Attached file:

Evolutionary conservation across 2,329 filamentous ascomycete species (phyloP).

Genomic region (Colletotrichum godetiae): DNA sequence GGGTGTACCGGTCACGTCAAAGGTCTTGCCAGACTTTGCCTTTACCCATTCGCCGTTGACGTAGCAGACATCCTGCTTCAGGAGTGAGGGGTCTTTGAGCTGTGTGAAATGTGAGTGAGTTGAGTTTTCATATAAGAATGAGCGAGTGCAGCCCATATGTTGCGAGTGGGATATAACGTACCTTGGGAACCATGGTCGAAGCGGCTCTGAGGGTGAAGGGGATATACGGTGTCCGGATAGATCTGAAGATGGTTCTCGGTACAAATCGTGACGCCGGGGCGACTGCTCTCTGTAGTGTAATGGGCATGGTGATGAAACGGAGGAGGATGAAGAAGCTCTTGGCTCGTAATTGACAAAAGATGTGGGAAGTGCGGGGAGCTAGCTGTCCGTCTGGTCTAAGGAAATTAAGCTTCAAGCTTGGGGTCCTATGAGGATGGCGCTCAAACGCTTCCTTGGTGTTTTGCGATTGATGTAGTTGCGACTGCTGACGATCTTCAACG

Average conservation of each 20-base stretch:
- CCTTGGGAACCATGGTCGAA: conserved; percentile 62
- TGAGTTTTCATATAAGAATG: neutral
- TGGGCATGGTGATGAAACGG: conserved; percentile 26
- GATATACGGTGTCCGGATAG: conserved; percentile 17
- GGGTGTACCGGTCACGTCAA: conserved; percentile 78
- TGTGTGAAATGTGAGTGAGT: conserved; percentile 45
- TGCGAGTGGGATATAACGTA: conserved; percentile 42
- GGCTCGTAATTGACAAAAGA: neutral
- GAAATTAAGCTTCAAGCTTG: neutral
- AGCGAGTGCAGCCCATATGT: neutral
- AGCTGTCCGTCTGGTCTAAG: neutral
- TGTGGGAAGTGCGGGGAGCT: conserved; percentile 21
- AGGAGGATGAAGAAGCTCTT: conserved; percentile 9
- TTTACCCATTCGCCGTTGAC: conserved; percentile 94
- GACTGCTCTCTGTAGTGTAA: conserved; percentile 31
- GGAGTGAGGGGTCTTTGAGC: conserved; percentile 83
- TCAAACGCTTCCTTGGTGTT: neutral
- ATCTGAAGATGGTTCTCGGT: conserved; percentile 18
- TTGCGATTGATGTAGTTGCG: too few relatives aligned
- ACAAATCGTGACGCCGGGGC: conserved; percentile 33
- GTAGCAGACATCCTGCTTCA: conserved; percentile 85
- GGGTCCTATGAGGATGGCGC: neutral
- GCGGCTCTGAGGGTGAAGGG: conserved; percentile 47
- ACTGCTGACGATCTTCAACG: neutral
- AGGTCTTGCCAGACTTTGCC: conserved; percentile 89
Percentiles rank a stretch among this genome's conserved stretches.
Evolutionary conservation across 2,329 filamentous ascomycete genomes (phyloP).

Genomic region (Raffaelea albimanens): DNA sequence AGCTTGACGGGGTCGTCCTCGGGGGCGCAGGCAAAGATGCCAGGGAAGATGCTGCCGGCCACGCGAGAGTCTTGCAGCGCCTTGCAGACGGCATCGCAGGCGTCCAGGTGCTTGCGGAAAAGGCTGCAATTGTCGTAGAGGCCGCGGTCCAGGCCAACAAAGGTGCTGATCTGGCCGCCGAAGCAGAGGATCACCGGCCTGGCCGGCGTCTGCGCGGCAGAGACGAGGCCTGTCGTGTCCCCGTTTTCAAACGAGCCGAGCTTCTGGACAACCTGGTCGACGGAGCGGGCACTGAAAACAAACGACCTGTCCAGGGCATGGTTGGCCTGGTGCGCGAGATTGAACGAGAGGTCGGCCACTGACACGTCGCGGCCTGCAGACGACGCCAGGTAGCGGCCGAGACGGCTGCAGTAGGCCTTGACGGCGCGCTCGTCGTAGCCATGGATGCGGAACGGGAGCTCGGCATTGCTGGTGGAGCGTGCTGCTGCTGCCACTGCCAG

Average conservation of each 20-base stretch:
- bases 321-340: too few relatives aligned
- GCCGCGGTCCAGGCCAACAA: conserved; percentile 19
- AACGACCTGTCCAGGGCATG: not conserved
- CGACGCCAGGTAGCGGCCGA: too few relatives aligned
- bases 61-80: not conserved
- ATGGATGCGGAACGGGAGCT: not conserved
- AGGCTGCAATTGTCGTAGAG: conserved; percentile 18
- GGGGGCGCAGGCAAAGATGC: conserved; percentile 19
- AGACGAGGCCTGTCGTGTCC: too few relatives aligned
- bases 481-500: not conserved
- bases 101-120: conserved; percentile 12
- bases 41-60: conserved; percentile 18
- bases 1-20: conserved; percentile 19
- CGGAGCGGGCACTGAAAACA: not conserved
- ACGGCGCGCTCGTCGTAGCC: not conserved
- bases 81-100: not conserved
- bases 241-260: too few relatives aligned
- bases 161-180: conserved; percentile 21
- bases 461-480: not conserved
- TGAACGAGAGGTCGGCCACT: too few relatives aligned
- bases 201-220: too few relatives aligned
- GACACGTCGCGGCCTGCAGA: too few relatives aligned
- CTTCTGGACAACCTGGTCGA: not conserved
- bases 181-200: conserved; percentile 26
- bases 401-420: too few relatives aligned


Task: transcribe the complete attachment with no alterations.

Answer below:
Evolutionary conservation across 2,329 filamentous ascomycete species (phyloP).

Genomic region (Colletotrichum godetiae): DNA sequence GGGTGTACCGGTCACGTCAAAGGTCTTGCCAGACTTTGCCTTTACCCATTCGCCGTTGACGTAGCAGACATCCTGCTTCAGGAGTGAGGGGTCTTTGAGCTGTGTGAAATGTGAGTGAGTTGAGTTTTCATATAAGAATGAGCGAGTGCAGCCCATATGTTGCGAGTGGGATATAACGTACCTTGGGAACCATGGTCGAAGCGGCTCTGAGGGTGAAGGGGATATACGGTGTCCGGATAGATCTGAAGATGGTTCTCGGTACAAATCGTGACGCCGGGGCGACTGCTCTCTGTAGTGTAATGGGCATGGTGATGAAACGGAGGAGGATGAAGAAGCTCTTGGCTCGTAATTGACAAAAGATGTGGGAAGTGCGGGGAGCTAGCTGTCCGTCTGGTCTAAGGAAATTAAGCTTCAAGCTTGGGGTCCTATGAGGATGGCGCTCAAACGCTTCCTTGGTGTTTTGCGATTGATGTAGTTGCGACTGCTGACGATCTTCAACG

Average conservation of each 20-base stretch:
- CCTTGGGAACCATGGTCGAA: conserved; percentile 62
- TGAGTTTTCATATAAGAATG: neutral
- TGGGCATGGTGATGAAACGG: conserved; percentile 26
- GATATACGGTGTCCGGATAG: conserved; percentile 17
- GGGTGTACCGGTCACGTCAA: conserved; percentile 78
- TGTGTGAAATGTGAGTGAGT: conserved; percentile 45
- TGCGAGTGGGATATAACGTA: conserved; percentile 42
- GGCTCGTAATTGACAAAAGA: neutral
- GAAATTAAGCTTCAAGCTTG: neutral
- AGCGAGTGCAGCCCATATGT: neutral
- AGCTGTCCGTCTGGTCTAAG: neutral
- TGTGGGAAGTGCGGGGAGCT: conserved; percentile 21
- AGGAGGATGAAGAAGCTCTT: conserved; percentile 9
- TTTACCCATTCGCCGTTGAC: conserved; percentile 94
- GACTGCTCTCTGTAGTGTAA: conserved; percentile 31
- GGAGTGAGGGGTCTTTGAGC: conserved; percentile 83
- TCAAACGCTTCCTTGGTGTT: neutral
- ATCTGAAGATGGTTCTCGGT: conserved; percentile 18
- TTGCGATTGATGTAGTTGCG: too few relatives aligned
- ACAAATCGTGACGCCGGGGC: conserved; percentile 33
- GTAGCAGACATCCTGCTTCA: conserved; percentile 85
- GGGTCCTATGAGGATGGCGC: neutral
- GCGGCTCTGAGGGTGAAGGG: conserved; percentile 47
- ACTGCTGACGATCTTCAACG: neutral
- AGGTCTTGCCAGACTTTGCC: conserved; percentile 89
Percentiles rank a stretch among this genome's conserved stretches.
Evolutionary conservation across 2,329 filamentous ascomycete genomes (phyloP).

Genomic region (Raffaelea albimanens): DNA sequence AGCTTGACGGGGTCGTCCTCGGGGGCGCAGGCAAAGATGCCAGGGAAGATGCTGCCGGCCACGCGAGAGTCTTGCAGCGCCTTGCAGACGGCATCGCAGGCGTCCAGGTGCTTGCGGAAAAGGCTGCAATTGTCGTAGAGGCCGCGGTCCAGGCCAACAAAGGTGCTGATCTGGCCGCCGAAGCAGAGGATCACCGGCCTGGCCGGCGTCTGCGCGGCAGAGACGAGGCCTGTCGTGTCCCCGTTTTCAAACGAGCCGAGCTTCTGGACAACCTGGTCGACGGAGCGGGCACTGAAAACAAACGACCTGTCCAGGGCATGGTTGGCCTGGTGCGCGAGATTGAACGAGAGGTCGGCCACTGACACGTCGCGGCCTGCAGACGACGCCAGGTAGCGGCCGAGACGGCTGCAGTAGGCCTTGACGGCGCGCTCGTCGTAGCCATGGATGCGGAACGGGAGCTCGGCATTGCTGGTGGAGCGTGCTGCTGCTGCCACTGCCAG

Average conservation of each 20-base stretch:
- bases 321-340: too few relatives aligned
- GCCGCGGTCCAGGCCAACAA: conserved; percentile 19
- AACGACCTGTCCAGGGCATG: not conserved
- CGACGCCAGGTAGCGGCCGA: too few relatives aligned
- bases 61-80: not conserved
- ATGGATGCGGAACGGGAGCT: not conserved
- AGGCTGCAATTGTCGTAGAG: conserved; percentile 18
- GGGGGCGCAGGCAAAGATGC: conserved; percentile 19
- AGACGAGGCCTGTCGTGTCC: too few relatives aligned
- bases 481-500: not conserved
- bases 101-120: conserved; percentile 12
- bases 41-60: conserved; percentile 18
- bases 1-20: conserved; percentile 19
- CGGAGCGGGCACTGAAAACA: not conserved
- ACGGCGCGCTCGTCGTAGCC: not conserved
- bases 81-100: not conserved
- bases 241-260: too few relatives aligned
- bases 161-180: conserved; percentile 21
- bases 461-480: not conserved
- TGAACGAGAGGTCGGCCACT: too few relatives aligned
- bases 201-220: too few relatives aligned
- GACACGTCGCGGCCTGCAGA: too few relatives aligned
- CTTCTGGACAACCTGGTCGA: not conserved
- bases 181-200: conserved; percentile 26
- bases 401-420: too few relatives aligned